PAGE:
UAE online transfer payments
In just two years, cash-on-delivery (COD) has gone from being a preferred payment method to almost becoming obsolete. Image Credit: Shutterstock

We discuss the rapid pace of progress all the time, but the scale we use to measure progress in financial services remains the classic ‘decade’. If the tech industry at large has contributed anything to our concept of growth, it’s the collapsing of time between breakthroughs.

If you adapt fintech in tandem with innovation in other industries, there’s no reason why the rate of advancement can’t reach near-invisible blocks of time. As a proud entrepreneur in the fintech space, let me provide some context on why I believe rapid progress is the future of our space – and why it’s within an arm’s length.

In just two years, cash-on-delivery (COD) has gone from being a preferred payment method to almost becoming obsolete. According to a survey commissioned by, today only 20 per cent of UAE consumers use COD as a payment method for online purchases, compared to 40 per cent in 2020 – one of the quickest conversions in tech history.

More than just a pandemic legacy

The speed of digital payment adoption can, in part, be attributed to the pandemic. With health concerns over physical contact, people of all ages were incentivised to transition away from cash. While the pandemic sparked this trend, the comfort and ease of digital payments kept the fire burning.

Consumers quickly discovered that sending and receiving cash via the devices we use to do just about everything simply made sense. Convenience claimed the throne physical currency happily resided over for millennia. We can now replace the phrase ‘cash is king’ with a more adept truism: ‘convenience is king.’

The report also reveals that 28 per cent of UAE residents use digital wallets to send funds to friends and family, illustrating the popularity of peer-to-peer transactions over traditional bank-to-bank transfers.

When most of our communications are carried out over text, from the traditional SMS to WhatsApp, DMs, Telegram and so forth, it makes sense that our other transactions take similar form.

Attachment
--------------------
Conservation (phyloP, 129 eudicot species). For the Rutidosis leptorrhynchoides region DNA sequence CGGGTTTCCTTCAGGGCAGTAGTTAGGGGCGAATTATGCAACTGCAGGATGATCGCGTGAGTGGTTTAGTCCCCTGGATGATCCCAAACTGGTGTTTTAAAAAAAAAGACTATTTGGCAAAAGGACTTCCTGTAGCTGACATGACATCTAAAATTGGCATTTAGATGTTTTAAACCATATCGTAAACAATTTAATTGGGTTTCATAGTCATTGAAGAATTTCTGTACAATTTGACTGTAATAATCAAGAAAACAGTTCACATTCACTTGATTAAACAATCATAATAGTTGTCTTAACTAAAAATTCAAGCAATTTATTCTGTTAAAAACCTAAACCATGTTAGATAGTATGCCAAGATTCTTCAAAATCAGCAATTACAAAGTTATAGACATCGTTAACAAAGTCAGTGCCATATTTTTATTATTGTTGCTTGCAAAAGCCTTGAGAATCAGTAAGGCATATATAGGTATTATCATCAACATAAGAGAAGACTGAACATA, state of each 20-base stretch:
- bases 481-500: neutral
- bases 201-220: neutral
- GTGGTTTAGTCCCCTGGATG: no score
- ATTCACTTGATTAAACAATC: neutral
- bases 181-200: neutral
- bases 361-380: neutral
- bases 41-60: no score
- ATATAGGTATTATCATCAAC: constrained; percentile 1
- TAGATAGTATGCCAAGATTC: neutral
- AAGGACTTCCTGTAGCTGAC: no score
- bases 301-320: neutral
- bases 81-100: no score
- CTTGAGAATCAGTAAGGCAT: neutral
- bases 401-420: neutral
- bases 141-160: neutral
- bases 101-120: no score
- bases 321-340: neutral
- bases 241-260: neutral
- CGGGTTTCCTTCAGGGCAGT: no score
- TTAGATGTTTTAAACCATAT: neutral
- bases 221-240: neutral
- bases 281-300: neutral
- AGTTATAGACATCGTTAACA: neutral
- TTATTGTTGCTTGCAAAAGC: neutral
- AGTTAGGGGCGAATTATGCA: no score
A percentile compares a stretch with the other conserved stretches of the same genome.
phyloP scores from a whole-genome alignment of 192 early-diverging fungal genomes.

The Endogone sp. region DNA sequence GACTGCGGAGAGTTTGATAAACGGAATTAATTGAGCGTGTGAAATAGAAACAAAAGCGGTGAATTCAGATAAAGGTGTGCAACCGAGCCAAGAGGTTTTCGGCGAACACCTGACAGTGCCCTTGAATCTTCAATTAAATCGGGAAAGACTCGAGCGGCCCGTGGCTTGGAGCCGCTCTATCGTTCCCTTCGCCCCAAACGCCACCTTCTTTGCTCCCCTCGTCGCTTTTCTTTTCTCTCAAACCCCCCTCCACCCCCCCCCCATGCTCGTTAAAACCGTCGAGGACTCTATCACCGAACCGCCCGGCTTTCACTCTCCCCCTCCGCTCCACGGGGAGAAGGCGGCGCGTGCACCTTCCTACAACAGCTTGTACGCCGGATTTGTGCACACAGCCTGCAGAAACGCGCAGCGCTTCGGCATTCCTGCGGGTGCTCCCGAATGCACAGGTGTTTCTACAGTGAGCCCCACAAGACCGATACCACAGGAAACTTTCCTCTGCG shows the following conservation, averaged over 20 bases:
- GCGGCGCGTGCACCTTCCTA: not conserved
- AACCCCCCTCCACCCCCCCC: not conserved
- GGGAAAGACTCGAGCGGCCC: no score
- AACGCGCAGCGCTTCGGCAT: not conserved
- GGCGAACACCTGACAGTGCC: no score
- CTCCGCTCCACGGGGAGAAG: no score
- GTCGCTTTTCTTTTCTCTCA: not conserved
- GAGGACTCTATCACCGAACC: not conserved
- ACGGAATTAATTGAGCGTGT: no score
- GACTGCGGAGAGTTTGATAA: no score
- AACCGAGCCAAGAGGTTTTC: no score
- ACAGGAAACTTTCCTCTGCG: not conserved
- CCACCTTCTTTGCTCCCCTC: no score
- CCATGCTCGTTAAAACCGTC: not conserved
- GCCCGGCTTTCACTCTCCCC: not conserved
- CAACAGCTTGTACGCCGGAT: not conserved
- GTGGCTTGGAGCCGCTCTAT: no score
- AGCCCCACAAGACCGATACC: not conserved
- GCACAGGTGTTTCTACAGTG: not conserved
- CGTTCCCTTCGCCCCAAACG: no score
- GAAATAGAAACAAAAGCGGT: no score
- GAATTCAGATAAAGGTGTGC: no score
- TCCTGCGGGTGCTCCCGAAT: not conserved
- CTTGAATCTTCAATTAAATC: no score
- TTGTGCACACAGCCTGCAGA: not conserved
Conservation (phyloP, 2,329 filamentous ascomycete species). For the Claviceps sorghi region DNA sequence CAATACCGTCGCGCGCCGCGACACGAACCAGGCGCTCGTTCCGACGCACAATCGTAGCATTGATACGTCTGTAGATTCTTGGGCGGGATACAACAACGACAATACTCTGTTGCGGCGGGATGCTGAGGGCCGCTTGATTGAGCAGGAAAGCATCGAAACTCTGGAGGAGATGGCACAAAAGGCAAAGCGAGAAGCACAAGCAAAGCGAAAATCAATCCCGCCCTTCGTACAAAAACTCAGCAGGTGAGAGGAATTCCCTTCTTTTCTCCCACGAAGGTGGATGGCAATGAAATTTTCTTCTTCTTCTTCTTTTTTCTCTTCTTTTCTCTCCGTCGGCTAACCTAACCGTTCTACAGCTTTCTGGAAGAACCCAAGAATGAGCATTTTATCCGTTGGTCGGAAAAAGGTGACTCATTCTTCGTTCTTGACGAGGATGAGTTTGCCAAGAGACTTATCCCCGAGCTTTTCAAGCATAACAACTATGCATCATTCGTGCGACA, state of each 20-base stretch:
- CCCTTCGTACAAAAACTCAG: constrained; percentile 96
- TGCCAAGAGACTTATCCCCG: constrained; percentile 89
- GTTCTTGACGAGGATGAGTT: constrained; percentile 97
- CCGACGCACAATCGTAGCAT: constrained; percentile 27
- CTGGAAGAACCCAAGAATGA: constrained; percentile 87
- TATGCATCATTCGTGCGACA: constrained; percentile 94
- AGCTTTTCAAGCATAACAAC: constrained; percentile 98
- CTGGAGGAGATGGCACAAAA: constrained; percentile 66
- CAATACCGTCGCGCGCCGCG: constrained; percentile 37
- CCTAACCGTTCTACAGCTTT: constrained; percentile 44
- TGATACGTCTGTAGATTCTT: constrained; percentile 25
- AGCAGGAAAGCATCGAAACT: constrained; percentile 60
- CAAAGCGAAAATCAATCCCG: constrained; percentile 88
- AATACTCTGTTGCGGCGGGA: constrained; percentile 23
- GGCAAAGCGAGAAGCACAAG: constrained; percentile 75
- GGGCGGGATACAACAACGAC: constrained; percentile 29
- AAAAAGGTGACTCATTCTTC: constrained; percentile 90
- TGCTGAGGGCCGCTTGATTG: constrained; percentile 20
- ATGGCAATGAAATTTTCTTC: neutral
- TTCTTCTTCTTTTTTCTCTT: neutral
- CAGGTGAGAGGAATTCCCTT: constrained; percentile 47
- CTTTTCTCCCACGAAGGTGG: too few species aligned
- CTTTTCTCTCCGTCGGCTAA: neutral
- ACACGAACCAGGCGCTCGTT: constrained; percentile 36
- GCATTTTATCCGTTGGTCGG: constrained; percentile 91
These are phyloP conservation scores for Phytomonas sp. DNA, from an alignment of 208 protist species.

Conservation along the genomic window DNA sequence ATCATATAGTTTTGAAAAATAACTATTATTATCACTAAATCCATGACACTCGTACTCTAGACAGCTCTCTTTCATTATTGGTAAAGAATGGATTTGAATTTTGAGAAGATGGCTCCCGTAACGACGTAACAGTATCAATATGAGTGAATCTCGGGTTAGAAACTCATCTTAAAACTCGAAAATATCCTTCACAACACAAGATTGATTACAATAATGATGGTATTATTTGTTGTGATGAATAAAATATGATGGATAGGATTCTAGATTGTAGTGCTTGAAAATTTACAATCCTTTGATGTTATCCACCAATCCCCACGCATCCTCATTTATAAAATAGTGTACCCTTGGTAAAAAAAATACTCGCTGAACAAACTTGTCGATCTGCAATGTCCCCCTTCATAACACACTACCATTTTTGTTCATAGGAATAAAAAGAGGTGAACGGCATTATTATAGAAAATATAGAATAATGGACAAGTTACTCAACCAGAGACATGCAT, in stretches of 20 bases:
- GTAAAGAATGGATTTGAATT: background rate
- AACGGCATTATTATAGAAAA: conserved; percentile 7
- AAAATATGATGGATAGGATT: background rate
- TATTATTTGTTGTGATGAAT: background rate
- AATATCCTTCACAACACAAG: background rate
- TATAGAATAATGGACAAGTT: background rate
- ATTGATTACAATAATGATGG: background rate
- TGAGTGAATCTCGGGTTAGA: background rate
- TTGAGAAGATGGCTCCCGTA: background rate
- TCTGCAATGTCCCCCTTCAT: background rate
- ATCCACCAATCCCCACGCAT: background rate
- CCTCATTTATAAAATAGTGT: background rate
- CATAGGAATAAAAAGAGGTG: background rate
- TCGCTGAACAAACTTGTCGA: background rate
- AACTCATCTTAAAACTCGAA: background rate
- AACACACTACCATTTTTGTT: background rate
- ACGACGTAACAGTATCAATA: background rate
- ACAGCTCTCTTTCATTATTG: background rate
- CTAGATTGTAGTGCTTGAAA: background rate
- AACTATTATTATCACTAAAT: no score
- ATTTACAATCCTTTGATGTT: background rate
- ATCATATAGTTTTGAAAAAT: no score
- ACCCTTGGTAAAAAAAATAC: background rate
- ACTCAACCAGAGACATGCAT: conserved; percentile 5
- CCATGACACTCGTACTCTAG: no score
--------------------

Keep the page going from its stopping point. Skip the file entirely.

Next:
Using Ziina, the UAE’s first customer-centric digital wallet, users can send or request money as easily as sending a WhatsApp message. For fun, users can tag GIFs and images onto their payments. For the Middle East to fully transition to a cashless economy, the digitisation of cash must closely follow the path the digitisation of communication forged what feels like eons ago.

There’s also the question of security. Digital and mobile wallets bring a unique angle of security to the table: thanks to tokenisation, consumers can make countless purchases from retailers while the merchants never see their actual card information. Tokenisation provides retailers with a solution that allows them to securely process credit card payments from their customers whilst conveniently meeting credit card data security, compliance and reporting requirements.

For example, if you add your normally issued credit card to your Apple Pay wallet, Apple captures your primary account number and sends it to the issuer of the card to create a specific token for that card and device together. When you make a payment using the card through the digital wallet, the merchant only receives the payment token to authorise the payment, never dealing directly with your sensitive data.

The UAE has been laying the groundwork for digital payments on a government level for years. By ensuring most bills can be paid via digital wallets, the country provided the seed for this behavior to grow into a habit. As the 2010s ended with the explosion of crypto on a global level, the UAE recognised that digital wallets were here to stay.

They provided increased legislation for fintech companies to operate and scale legitimately, welcoming the cashless era with open arms. With a multitude of legal frameworks for fintechs embedding themselves into the economy just this year, I foresee a second boom in the coming months as entrepreneurs respond to consumers’ increased demand for digital wallets.

For now, I’m talking in intervals of months. But if we keep going the way we’re going, maybe we can envision a world where fintech developments take days, minutes, or even seconds to reach consumers’ pockets. I’m hopeful and excited for what’s to come.